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Monday 2 March Published at 11:09
Issued by the Met Office
Issued 1025am 02 March 2015.
YELLOW WARNING OF SNOW AND ICE for Northern Ireland, parts of Scotland, England and Wales.
Valid on Mon 02 March 1800hrs to Tue 03 March 1000hrs
Further heavy, wintry showers are expected overnight Monday and into Tuesday. Snow will fall to low levels in places in Scotland and Northern Ireland, with localised accumulations of 1 to 3 cm, while snow-cover will be more widespread over hills here, with around 4-8 cm possible above around 200m, especially in the west. Wales and northern areas of England will see snow chiefly over higher ground, with more than 5 cm in places but with some accumulations possible at low levels too. Ice will be an additional hazard across much of northern Britain.
The public are advised to be aware of tricky travel conditions generally, and possible disruption to transport.
About the Met Office Weather Warnings
BBC Weather carries two types of weather warnings issued by the Met Office: Warnings and Early Warnings.
Warnings will be issued when severe weather is expected within the next 24 hours.
Early Warnings will be issued more than 24 hours ahead of severe weather.
There are three categories of event Red, Amber and Yellow - the most severe is Red.
A Warning and an Early Warning of the same colour have the same severity but are forecast to arrive at different times. Thus, the difference between a Red Warning and a Red Early Warning is the lead time of the event.
When a warning is in force, full information can be found at Met Office Weather Warnings
About Flood Warnings
The flood warnings are issued by the Environment Agency, the Scottish Environment Protection Agency and Natural Resources Wales, and sent to the BBC Weather Centre. We then issue a compendium of warnings based on the latest information available. When severe flood warnings are issued they will also be highlighted on TV broadcasts.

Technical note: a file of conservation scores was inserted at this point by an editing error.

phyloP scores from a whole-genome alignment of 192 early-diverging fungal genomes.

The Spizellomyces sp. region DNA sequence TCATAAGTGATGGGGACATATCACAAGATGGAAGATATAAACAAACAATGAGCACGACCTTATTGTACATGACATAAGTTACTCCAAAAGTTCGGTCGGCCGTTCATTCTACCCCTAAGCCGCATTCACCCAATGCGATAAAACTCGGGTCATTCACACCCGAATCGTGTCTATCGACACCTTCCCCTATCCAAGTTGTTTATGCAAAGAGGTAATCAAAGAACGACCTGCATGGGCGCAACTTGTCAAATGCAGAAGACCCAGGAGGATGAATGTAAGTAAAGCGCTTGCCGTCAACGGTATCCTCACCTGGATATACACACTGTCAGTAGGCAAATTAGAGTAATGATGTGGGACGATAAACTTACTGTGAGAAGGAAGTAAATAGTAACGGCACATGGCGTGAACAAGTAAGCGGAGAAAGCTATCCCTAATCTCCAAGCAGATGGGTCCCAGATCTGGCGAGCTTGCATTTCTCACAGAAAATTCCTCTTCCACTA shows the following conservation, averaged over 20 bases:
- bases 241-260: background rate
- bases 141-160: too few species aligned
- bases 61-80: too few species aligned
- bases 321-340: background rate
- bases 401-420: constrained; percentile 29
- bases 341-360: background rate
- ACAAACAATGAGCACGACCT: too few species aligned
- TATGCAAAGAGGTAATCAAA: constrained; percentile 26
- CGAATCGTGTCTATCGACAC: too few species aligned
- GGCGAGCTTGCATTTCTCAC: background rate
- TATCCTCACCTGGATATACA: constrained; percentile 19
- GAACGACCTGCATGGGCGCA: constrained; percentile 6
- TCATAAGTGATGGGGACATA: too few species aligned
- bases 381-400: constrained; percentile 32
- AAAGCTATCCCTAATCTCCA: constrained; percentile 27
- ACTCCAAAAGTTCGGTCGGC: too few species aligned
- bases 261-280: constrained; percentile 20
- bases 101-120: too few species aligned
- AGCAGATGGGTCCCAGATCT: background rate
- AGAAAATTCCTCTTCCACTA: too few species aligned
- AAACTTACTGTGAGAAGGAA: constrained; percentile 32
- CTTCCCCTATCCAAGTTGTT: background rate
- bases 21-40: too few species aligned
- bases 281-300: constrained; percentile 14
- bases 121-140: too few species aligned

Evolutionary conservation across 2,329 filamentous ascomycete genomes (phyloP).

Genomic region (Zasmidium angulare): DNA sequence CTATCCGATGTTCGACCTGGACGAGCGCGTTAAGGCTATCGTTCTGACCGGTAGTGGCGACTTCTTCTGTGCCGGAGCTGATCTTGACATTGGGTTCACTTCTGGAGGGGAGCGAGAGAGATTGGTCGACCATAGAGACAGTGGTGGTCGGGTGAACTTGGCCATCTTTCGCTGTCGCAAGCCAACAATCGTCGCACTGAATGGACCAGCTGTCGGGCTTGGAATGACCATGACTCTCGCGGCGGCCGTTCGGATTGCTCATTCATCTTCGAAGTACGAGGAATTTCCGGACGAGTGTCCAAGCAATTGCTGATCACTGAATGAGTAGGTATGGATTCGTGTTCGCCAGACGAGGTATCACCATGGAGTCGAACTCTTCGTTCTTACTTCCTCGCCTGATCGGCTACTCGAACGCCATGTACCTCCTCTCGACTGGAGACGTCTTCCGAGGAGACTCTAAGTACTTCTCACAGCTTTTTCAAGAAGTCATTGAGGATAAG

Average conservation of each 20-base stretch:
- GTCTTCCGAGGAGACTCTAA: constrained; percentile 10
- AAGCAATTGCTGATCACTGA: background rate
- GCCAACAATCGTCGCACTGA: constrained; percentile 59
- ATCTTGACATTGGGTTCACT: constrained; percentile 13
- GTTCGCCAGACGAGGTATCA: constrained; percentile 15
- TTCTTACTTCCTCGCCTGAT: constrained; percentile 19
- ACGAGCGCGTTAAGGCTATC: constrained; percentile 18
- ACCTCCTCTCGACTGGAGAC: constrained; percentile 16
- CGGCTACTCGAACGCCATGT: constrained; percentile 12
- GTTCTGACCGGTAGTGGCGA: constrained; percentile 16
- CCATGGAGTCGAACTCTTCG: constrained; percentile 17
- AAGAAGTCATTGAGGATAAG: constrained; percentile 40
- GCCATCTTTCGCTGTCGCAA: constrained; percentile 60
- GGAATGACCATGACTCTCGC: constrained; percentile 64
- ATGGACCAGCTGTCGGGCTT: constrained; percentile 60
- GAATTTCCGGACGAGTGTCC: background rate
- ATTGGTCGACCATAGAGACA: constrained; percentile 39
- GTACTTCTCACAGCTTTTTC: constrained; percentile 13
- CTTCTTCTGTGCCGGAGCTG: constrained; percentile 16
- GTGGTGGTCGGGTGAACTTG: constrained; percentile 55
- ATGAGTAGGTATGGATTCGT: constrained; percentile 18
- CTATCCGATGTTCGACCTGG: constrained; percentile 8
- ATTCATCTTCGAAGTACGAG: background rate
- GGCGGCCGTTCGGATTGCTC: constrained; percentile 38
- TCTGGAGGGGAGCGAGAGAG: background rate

Find out more about Flood Warnings
There are a number of ways you find out whether your area is at risk from flooding. The Environment Agency, the Scottish Environment Protection Agency and Natural Resources Wales update their warnings 24 hours a day via the Floodline number.
Floodline - 0345 988 1188
Monday 2 March Published at 10:00
Is winter coming or going?
March signals the start of the meteorological spring which we tend to associate with very changeable conditions; early morning frosts, occasional showers and a gradual increase in temperature. The winter months are December-February and whilst provisional statistics suggest it's very likely that the UK has seen its sunniest winter since records began in 1929, figures for temperature and rainfall have been fairly average.
Early figures for February show a drier and cooler than average month thanks to high pressure and settled conditions at the start.This trend for cooler than average conditions looks set to continue into March with strong winds, chilly temperatures, overnight frosts and heavy wintry showers. As we move towards the middle of the month, high pressure seeks to establish itself bringing more settled weather and a gradual increase in daytime temperatures.
Monday 2 March—Sunday 8 March
A wintry feel to the start of spring